Whether that approach is effective raises questions, though, says general internist Pieter Cohen of Cambridge Health Alliance in Cambridge, Mass., who was not involved in the new work. Voluntary recalls don’t necessarily mean a product is completely removed from shelves or that consumers become aware and stop using a product, Cohen’s research has found.
And only 360 of the 776 supplements flagged as tainted from 2007 to 2016 were recalled, the study found. “What really jumped out at me,” Cohen says, is that “when the FDA detects drugs in supplements, more than half the time the product isn’t even recalled.”
Supplement use does carry health risks. A 2015 study estimated that 23,000 emergency room visits each year are due to health problems related to dietary supplements. Of those, about 2,100 patients are hospitalized annually, commonly for symptoms related to heart trouble. In 2013, 20 percent of drug-induced liver injury cases recorded in the Drug-Induced Liver Injury Network registry were caused by dietary supplements. That’s up from 7 percent in 2004. Liver damage can be fatal or require a liver transplant. A 2013 report by the U.S. Centers for Disease Control and Prevention on 29 cases of liver injury found that 24 of those patients reported using a dietary supplement for weight loss.
“The law allows companies to advertise supplements as if they’re good for your health, even if there’s no evidence in humans that that’s the case,” Cohen says. He began studying dietary supplements after noting that his patients developed health problems, including panic attacks, chest pain and kidney failure, related to weight-loss supplements. One patient was suspended from his job when his urine tested positive for amphetamine; a chemical derivative of the drug was found in the weight-loss pills that he was taking.
Cohen’s recommendation? Avoid supplements “that promise you anything.”
The Neil Armstrong biopic, opening October 12, follows about eight years of the life of the first man on the moon, and spends about eight minutes depicting the lunar surface. Instead of the triumphant ticker tape parades that characterize many movies about the space race, First Man focuses on the terror, grief and heartache that led to that one small step.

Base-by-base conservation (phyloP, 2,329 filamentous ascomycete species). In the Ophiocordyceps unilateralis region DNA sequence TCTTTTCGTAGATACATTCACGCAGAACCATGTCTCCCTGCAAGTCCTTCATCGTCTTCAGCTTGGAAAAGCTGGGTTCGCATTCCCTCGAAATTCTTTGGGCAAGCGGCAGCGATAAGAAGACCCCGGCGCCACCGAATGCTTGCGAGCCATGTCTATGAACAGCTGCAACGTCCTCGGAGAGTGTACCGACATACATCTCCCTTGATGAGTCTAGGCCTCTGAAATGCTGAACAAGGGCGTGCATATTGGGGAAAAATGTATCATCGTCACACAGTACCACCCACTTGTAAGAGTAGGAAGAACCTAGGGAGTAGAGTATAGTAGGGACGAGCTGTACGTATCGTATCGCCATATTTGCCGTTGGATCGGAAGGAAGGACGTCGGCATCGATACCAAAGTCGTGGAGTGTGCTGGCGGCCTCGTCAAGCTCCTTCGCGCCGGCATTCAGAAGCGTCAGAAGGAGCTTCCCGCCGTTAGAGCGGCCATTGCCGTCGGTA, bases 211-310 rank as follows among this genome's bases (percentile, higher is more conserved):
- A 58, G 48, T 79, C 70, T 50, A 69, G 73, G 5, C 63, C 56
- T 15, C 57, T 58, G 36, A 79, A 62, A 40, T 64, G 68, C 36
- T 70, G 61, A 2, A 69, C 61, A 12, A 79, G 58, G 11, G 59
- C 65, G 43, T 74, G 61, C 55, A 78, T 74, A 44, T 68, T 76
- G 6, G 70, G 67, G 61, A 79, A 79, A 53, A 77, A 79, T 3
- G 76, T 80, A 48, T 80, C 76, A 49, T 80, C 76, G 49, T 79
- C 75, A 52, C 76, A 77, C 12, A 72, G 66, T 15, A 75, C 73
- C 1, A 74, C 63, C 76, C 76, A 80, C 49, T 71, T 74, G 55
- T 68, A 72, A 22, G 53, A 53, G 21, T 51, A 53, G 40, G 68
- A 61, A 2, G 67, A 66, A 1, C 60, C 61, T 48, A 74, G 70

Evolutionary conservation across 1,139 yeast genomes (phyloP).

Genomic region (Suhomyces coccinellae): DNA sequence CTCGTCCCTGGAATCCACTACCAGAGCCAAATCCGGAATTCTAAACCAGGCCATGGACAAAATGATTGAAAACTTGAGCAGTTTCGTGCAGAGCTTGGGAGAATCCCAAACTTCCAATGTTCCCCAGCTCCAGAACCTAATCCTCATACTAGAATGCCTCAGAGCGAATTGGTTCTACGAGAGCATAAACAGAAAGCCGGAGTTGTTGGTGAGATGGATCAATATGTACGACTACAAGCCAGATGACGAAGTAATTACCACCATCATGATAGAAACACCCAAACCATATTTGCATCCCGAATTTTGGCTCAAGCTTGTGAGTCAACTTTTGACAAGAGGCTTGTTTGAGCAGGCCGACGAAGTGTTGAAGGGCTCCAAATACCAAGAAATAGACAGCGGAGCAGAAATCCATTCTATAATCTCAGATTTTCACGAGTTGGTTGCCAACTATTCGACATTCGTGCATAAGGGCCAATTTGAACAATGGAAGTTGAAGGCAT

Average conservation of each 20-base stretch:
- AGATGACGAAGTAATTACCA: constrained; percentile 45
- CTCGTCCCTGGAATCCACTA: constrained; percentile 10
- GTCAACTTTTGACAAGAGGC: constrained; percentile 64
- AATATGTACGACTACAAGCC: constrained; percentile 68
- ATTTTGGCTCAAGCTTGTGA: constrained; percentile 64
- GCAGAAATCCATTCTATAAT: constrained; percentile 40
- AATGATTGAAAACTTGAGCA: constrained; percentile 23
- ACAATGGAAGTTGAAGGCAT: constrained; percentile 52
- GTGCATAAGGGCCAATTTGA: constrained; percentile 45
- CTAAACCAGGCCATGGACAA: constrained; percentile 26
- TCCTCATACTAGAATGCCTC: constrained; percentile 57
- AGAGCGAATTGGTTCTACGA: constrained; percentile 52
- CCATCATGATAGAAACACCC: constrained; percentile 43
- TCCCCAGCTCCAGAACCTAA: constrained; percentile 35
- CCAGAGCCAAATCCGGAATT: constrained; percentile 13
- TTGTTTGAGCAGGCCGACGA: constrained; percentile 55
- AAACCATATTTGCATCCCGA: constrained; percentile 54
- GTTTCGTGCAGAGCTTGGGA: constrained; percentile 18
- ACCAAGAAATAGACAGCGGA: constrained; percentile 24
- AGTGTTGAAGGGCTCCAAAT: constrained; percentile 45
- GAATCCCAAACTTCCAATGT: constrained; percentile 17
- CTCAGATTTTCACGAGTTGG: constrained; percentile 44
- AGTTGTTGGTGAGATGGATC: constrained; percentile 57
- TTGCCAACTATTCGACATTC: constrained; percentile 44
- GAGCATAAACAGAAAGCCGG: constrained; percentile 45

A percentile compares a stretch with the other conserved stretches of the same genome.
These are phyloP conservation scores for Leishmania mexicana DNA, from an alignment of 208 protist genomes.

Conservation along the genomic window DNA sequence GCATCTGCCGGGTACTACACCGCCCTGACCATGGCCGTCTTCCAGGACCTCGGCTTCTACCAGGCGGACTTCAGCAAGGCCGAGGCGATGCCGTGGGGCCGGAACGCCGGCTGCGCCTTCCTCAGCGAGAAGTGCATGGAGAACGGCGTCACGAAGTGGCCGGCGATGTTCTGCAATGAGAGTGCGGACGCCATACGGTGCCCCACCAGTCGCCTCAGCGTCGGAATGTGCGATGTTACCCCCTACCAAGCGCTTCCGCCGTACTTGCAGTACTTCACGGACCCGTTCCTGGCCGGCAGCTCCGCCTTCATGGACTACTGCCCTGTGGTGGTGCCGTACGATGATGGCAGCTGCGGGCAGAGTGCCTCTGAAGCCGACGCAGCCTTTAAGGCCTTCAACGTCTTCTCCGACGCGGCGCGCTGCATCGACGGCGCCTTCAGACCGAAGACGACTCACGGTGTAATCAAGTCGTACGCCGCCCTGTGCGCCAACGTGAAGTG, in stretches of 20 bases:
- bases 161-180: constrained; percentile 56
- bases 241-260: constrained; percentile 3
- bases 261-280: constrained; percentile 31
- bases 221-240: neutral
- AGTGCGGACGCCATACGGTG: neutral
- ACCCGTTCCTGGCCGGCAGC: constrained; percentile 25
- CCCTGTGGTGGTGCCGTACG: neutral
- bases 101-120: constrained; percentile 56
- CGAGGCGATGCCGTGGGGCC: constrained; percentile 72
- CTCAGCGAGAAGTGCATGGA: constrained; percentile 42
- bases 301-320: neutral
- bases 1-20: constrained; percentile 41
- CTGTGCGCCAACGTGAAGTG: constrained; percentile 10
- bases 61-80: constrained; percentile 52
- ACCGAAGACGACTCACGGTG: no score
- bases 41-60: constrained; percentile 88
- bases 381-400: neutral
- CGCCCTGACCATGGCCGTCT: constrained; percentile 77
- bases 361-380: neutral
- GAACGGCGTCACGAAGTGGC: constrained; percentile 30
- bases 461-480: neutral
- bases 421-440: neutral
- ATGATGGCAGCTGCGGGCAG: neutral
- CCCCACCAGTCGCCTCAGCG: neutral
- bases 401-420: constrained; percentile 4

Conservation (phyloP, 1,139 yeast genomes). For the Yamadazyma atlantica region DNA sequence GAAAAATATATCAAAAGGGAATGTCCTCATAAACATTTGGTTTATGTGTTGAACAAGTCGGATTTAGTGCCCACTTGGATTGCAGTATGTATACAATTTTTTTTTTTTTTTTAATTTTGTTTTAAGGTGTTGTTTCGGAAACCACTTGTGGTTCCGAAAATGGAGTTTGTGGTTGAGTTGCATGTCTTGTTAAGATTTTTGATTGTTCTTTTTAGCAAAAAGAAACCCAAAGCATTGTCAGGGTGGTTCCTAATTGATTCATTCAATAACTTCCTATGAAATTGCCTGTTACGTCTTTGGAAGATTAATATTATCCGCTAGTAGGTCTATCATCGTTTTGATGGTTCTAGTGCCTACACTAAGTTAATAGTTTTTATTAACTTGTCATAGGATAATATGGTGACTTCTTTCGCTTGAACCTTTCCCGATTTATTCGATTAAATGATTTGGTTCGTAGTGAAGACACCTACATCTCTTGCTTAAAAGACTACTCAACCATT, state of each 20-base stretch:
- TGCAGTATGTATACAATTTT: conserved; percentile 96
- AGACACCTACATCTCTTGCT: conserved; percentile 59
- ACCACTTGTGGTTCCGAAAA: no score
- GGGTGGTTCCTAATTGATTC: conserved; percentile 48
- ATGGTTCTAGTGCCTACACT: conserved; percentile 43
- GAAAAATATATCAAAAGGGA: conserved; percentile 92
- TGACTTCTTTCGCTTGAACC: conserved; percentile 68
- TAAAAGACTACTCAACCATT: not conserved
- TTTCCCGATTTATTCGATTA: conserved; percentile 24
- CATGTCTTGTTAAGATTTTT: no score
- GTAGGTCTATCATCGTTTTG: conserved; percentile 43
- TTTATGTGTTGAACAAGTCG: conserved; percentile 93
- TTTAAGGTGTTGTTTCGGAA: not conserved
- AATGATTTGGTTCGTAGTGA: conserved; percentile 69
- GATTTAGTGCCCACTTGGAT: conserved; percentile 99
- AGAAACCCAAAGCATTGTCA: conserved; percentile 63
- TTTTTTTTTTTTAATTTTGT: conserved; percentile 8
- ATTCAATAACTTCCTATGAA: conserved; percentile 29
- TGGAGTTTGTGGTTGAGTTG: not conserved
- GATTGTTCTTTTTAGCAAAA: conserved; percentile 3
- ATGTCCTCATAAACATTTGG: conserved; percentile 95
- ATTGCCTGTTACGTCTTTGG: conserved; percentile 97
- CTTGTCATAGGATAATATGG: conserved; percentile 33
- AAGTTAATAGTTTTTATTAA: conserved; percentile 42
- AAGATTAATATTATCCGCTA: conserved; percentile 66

“It’s a very different movie and storyline than people expect,” says James Hansen, author of the 2005 biography of Armstrong that shares the film’s name and a consultant on the film. The story opens shortly before Armstrong’s 2-year-old daughter, Karen, died of a brain tumor in January 1962. That loss hangs over the rest of the film, setting the movie’s surprisingly somber emotional tone. The cinematography is darker than most space movies. Colors are muted. Music is ominous or absent — a lot of scenes include only ambient sound, like a pen scratching on paper, a glass breaking or a phone clicking into the receiver. Karen’s death also seems to motivate the rest of Armstrong’s journey. Getting a fresh start may have been part of the reason why the grieving Armstrong (portrayed by Ryan Gosling) applied to the NASA Gemini astronaut program, although he never explicitly says so. And without giving too much away, a private moment Armstrong takes at the edge of Little West crater on the moon recalls his enduring bond with his daughter.
Hansen’s book also makes the case that Karen’s death motivated Armstrong’s astronaut career. Armstrong’s oldest son, Rick, who was 12 when his father landed on the moon, agrees that it’s plausible. “But it’s not something that he ever really definitively talked about,” Rick Armstrong says.
Armstrong’s reticence about Karen — and almost everything else — is true to life. That’s not all the film got right. Gosling captured Armstrong’s gravitas as well as his humor, and Claire Foy as his wife, Janet Armstrong, “is just amazing,” Rick Armstrong says.
Beyond the performances, the filmmakers, including director Damien Chazelle and screenwriter Josh Singer, went to great lengths to make the technical aspects of spaceflight historically accurate. The Gemini and Apollo cockpits Gosling sits in are replicas of the real spacecraft, and he flipped switches and hit buttons that would have controlled real flight. Much of the dialog during space scenes was taken verbatim from NASA’s control room logs, Hansen says.